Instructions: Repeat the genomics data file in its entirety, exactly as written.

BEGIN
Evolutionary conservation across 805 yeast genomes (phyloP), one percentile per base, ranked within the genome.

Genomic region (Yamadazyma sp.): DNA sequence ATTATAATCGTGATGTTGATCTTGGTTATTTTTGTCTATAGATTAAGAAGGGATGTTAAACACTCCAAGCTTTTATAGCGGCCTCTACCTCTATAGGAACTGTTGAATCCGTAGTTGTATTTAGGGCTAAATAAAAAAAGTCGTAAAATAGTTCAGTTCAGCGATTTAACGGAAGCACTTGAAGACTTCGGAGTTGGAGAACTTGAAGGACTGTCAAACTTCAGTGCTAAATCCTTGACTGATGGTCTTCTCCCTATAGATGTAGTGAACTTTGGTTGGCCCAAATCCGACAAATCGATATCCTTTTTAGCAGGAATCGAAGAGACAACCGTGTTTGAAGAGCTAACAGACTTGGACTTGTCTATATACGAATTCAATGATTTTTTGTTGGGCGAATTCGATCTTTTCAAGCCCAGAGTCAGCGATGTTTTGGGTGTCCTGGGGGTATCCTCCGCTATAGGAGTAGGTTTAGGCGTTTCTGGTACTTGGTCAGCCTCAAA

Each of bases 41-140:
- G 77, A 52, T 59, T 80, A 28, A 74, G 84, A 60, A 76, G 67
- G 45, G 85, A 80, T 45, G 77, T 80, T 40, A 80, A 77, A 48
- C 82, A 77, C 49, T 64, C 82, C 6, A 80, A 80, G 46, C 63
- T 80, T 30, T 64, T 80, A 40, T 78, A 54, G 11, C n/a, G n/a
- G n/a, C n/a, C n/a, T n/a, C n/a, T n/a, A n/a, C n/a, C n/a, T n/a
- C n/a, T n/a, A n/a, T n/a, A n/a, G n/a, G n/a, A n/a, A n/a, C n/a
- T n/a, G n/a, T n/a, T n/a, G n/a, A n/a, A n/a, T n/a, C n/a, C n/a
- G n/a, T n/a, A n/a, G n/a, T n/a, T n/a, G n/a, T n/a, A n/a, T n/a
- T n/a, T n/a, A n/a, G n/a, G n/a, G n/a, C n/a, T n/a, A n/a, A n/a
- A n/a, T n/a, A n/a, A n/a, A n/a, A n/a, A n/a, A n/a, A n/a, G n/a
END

Evolutionary conservation across 805 yeast genomes (phyloP), one percentile per base, ranked within the genome.

Genomic region (Yamadazyma sp.): DNA sequence ATTATAATCGTGATGTTGATCTTGGTTATTTTTGTCTATAGATTAAGAAGGGATGTTAAACACTCCAAGCTTTTATAGCGGCCTCTACCTCTATAGGAACTGTTGAATCCGTAGTTGTATTTAGGGCTAAATAAAAAAAGTCGTAAAATAGTTCAGTTCAGCGATTTAACGGAAGCACTTGAAGACTTCGGAGTTGGAGAACTTGAAGGACTGTCAAACTTCAGTGCTAAATCCTTGACTGATGGTCTTCTCCCTATAGATGTAGTGAACTTTGGTTGGCCCAAATCCGACAAATCGATATCCTTTTTAGCAGGAATCGAAGAGACAACCGTGTTTGAAGAGCTAACAGACTTGGACTTGTCTATATACGAATTCAATGATTTTTTGTTGGGCGAATTCGATCTTTTCAAGCCCAGAGTCAGCGATGTTTTGGGTGTCCTGGGGGTATCCTCCGCTATAGGAGTAGGTTTAGGCGTTTCTGGTACTTGGTCAGCCTCAAA

Each of bases 41-140:
- G 77, A 52, T 59, T 80, A 28, A 74, G 84, A 60, A 76, G 67
- G 45, G 85, A 80, T 45, G 77, T 80, T 40, A 80, A 77, A 48
- C 82, A 77, C 49, T 64, C 82, C 6, A 80, A 80, G 46, C 63
- T 80, T 30, T 64, T 80, A 40, T 78, A 54, G 11, C n/a, G n/a
- G n/a, C n/a, C n/a, T n/a, C n/a, T n/a, A n/a, C n/a, C n/a, T n/a
- C n/a, T n/a, A n/a, T n/a, A n/a, G n/a, G n/a, A n/a, A n/a, C n/a
- T n/a, G n/a, T n/a, T n/a, G n/a, A n/a, A n/a, T n/a, C n/a, C n/a
- G n/a, T n/a, A n/a, G n/a, T n/a, T n/a, G n/a, T n/a, A n/a, T n/a
- T n/a, T n/a, A n/a, G n/a, G n/a, G n/a, C n/a, T n/a, A n/a, A n/a
- A n/a, T n/a, A n/a, A n/a, A n/a, A n/a, A n/a, A n/a, A n/a, G n/a